THIRUVANANTHAPURAM: There is heartening news for Kerala’s economy. The dark predictions about an imminent economic collapse made by incorrigible Government-baiters and doubting Thomases have been proved to be what they are: patent falsehoods.
The facts speak for themselves. The data are self-explanatory. The news that makes delightful reading is that Kerala’s tax revenue has recorded a robust growth. The fiscal year 2022-23 shows a remarkable growth rate of 22.11 per cent in 2022-23 compared to 2021-22. The State’s own tax revenue has perked up in a big way. Kerala is second only to Maharashtra (25.6%) and Gujarat (28.4%). These two states have been able to produce better results because they boast strong manufacturing bases. Compared to this, Kerala’s feat is no less impressive despite it being a big consumption state.
The remarkable rise in Kerala’s own tax revenue is being ascribed mainly to the Goods and Services Tax (GST). Experts say GST collections are showing a steady improvement. The GST collections grew by 19.44 per cent to Rs 34,641 crore in 2022-23. The State’s own tax revenue has gone up to Rs 77,164.84 crore from Rs 63,191.75 crore posting an increase of nearly 14,000 crore.
The problems plaguing the State’s economy are due primarily to the “faulty fiscal policies” of the Union Government towards the States in general and Kerala in particular. Just to cite an instance, the State’s share of grants in aid from the Centre suffered the highest decline from 25.8 per cent to 20.6 per cent, representing a 5.2 percentage points. In the case of Kerala, the share of central taxes fell from 11.13 per cent to 9.38 per cent.
As for revenue mobilization, the highest growth was witnessed in land revenue because of the increase in rates. Revenue from land transactions saw a 52.95 per cent rise from Rs 470.81 crore to Rs 720.10 crore. Excise duties of the State posted a 41.52 per cent growth to Rs 2,875.95 crore in 2022-23 from Rs 2,032.23 crore. Last year also saw a marked decline in borrowing as well – -47 per cent. This is being attributed to severe curbs on borrowing in Kerala in the name of off-budget borrowing.
Kerala also recorded a big decline in revenue expenditure – -2.63 per cent. The all-India average for revenue expenditure growth was 11.5 per cent. This is an impressive achievement viewed against the highest revenue expenditure growth recorded by states like Andhra Pradesh (26.1 per cent), Punjab (17 per cent), Maharashtra (16.1 per cent) and Odisha (16.1 per cent).
The habitual Kerala critics ended up with egg on their faces because the Fitch Ratings has reversed the outlook on Kerala to “stable” from “negative”, while retaining the ‘BB’ rating for the state’s long-term foreign and local currency issuer default ratings (IDR). The revised ratings are reflective of the improving trend in the wake of the pandemic. The state’s economic expansion will effectively undo the increased debt burden, leading to steady debt ratios. The remarkable turnaround has come in less than 10 months. It may be mentioned that the rating agency had revised the outlo9ok of the State in October last year to negative from stable while keeping the BB rating.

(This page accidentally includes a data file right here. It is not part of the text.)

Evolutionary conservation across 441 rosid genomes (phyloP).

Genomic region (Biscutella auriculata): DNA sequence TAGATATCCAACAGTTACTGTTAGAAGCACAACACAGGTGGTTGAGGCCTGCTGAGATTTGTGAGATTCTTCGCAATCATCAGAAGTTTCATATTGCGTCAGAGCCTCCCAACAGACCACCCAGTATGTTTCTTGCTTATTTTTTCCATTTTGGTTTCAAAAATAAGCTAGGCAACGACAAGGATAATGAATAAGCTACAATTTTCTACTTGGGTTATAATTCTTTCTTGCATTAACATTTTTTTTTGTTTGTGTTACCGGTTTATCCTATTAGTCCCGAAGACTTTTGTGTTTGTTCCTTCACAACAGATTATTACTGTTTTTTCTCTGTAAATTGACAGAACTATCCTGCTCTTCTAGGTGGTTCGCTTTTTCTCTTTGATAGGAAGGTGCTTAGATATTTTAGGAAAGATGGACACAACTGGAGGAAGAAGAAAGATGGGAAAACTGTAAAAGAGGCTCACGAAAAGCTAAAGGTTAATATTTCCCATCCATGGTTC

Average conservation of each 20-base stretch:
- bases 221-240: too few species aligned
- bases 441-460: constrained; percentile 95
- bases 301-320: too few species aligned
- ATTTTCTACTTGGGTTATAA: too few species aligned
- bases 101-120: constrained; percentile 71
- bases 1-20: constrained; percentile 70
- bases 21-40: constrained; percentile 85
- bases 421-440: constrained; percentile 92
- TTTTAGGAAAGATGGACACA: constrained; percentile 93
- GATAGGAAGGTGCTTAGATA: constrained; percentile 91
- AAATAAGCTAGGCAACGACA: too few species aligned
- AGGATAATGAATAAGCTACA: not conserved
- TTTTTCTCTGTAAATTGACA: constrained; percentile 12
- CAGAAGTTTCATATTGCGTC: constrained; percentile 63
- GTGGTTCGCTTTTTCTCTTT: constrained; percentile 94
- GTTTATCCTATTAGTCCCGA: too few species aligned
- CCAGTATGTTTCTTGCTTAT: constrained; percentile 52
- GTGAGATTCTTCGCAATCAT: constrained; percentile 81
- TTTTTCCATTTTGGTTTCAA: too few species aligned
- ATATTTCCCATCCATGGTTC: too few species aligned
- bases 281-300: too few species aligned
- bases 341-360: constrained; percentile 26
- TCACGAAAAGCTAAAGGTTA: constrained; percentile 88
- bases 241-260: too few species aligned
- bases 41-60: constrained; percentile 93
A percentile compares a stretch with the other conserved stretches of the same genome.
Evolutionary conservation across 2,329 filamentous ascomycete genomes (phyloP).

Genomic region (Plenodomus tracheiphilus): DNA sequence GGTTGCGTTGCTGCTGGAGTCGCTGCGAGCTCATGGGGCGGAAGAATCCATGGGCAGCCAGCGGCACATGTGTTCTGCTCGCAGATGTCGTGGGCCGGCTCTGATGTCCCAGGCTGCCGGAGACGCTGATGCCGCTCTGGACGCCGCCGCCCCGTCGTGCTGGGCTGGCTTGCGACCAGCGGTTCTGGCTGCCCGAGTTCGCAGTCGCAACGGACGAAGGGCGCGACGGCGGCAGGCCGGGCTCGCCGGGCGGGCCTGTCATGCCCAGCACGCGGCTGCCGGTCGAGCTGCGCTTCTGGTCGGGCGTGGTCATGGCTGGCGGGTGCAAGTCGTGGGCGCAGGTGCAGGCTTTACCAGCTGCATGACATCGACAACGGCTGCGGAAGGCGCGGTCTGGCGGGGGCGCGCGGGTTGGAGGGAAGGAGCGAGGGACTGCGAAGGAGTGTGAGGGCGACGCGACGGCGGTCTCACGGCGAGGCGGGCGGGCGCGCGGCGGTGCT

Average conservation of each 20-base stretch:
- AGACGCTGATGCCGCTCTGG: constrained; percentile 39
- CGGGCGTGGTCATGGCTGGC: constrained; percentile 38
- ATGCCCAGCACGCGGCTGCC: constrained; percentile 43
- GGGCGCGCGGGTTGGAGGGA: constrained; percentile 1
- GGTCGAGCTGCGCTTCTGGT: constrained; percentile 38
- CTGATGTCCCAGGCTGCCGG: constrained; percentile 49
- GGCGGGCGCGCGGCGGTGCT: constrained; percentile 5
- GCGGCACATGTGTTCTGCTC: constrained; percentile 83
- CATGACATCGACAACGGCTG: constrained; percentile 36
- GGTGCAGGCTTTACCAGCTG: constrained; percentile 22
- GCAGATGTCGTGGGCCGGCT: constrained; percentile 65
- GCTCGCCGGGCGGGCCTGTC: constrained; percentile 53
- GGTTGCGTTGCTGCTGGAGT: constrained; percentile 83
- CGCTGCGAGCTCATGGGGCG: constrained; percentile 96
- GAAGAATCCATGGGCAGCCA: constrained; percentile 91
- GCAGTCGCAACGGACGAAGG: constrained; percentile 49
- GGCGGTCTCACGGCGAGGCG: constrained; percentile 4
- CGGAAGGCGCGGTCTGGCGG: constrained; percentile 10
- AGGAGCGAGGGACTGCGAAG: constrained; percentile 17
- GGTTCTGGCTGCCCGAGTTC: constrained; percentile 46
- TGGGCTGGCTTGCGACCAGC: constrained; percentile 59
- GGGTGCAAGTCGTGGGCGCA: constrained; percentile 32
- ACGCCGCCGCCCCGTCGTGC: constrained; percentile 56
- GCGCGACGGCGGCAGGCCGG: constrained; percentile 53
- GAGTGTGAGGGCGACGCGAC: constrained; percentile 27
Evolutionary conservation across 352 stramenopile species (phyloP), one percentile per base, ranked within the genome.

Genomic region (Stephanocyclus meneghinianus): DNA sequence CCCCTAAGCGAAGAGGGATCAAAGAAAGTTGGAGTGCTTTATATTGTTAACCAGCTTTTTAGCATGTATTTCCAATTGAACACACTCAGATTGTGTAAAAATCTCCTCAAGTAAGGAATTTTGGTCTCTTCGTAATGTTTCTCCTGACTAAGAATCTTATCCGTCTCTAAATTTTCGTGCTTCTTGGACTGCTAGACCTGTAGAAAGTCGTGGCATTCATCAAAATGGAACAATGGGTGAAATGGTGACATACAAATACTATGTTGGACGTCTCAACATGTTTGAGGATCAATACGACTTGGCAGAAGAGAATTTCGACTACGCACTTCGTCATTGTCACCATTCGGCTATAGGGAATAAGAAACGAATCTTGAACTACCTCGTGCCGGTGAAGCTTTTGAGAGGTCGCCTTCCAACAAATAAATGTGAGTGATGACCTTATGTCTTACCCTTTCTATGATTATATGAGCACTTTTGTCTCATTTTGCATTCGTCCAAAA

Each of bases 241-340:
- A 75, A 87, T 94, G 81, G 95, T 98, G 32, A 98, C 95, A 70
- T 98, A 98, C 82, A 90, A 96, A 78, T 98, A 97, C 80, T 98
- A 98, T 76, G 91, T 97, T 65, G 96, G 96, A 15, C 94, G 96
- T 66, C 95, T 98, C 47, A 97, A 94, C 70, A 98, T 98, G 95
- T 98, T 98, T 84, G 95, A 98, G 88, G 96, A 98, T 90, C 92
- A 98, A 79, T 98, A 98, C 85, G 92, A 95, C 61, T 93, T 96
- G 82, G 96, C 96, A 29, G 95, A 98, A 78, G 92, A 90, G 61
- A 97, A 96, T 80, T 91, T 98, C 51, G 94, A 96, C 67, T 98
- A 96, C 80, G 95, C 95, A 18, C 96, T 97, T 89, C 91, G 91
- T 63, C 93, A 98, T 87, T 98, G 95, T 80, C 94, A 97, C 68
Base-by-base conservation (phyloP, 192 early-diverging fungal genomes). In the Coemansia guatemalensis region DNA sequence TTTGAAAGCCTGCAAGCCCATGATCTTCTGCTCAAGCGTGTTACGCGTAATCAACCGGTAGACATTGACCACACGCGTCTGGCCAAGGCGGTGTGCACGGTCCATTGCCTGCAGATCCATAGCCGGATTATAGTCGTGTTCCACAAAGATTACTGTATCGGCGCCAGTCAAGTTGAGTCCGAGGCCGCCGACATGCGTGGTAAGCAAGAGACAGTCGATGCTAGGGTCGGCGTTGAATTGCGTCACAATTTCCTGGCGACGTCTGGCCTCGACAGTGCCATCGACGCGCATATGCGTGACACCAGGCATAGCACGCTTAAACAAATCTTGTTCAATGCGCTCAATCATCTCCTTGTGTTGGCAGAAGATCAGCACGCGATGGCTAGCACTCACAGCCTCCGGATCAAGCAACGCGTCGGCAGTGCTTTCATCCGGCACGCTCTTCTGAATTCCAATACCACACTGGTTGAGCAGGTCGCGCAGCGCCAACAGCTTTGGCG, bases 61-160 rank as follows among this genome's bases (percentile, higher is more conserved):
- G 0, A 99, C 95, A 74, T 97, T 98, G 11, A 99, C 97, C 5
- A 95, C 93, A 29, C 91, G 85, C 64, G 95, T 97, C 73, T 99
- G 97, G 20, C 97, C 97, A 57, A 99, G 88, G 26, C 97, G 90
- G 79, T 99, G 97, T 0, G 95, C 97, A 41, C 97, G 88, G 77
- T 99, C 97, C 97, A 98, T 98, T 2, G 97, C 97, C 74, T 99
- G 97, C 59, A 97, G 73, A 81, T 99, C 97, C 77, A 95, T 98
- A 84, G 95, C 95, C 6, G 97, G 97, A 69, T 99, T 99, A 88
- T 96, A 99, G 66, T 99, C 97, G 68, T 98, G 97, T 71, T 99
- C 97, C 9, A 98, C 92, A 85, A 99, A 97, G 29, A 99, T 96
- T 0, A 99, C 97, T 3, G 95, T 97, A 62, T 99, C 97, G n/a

Welcoming revision from negative to stable, Kerala’s finance minister K N Balagopal asked the opposition parties to fight for the State’s rightful share from the central pool of taxes and stop blaming the LDF Government for the state’s financial problems.
Meanwhile, in an interesting development, economic experts have come up with a novel suggestion to counter the decline in the State’s share from the divisive pool of central taxes. The prescription is this: Kerala should allow the number of migrant workers in the State to be counted as its population in the next census! The best way to do this is to encourage the migrant workers to settle in the State with their families. That way they will be included in the population count. The result will be a larger share from the central government’s divisive pool.
At present, Kerala’s share from the central divisive pool has come down from 3.875 per cent in the 10th Finance Commission to 1.925 per cent in the 15th Finance Commission. The fall in the divisive pool for Kerala is because over 60 per cent of the weightage for such devolution is linked to population. Kerala’s population growth, at present, is less than 1 per cent annually, while north Indian states like Bihar, Madhya Pradesh Rajasthan and Uttar Pradesh are growing at nearly 2 per cent per annum. This results in greater share for them in divisive pool.
A survey conducted in 2013 had estimated Kerala’s migrant population at close to 25 lakh. It could well be anything between 50 and 60 lakh now. It is also estimated that the migrants send nearly 25,000 crore back to their home states annually.
Kerala also prides itself on providing a slew of benefits to migrant workers. It is the first state to enact a social security scheme for them. (IPA Service)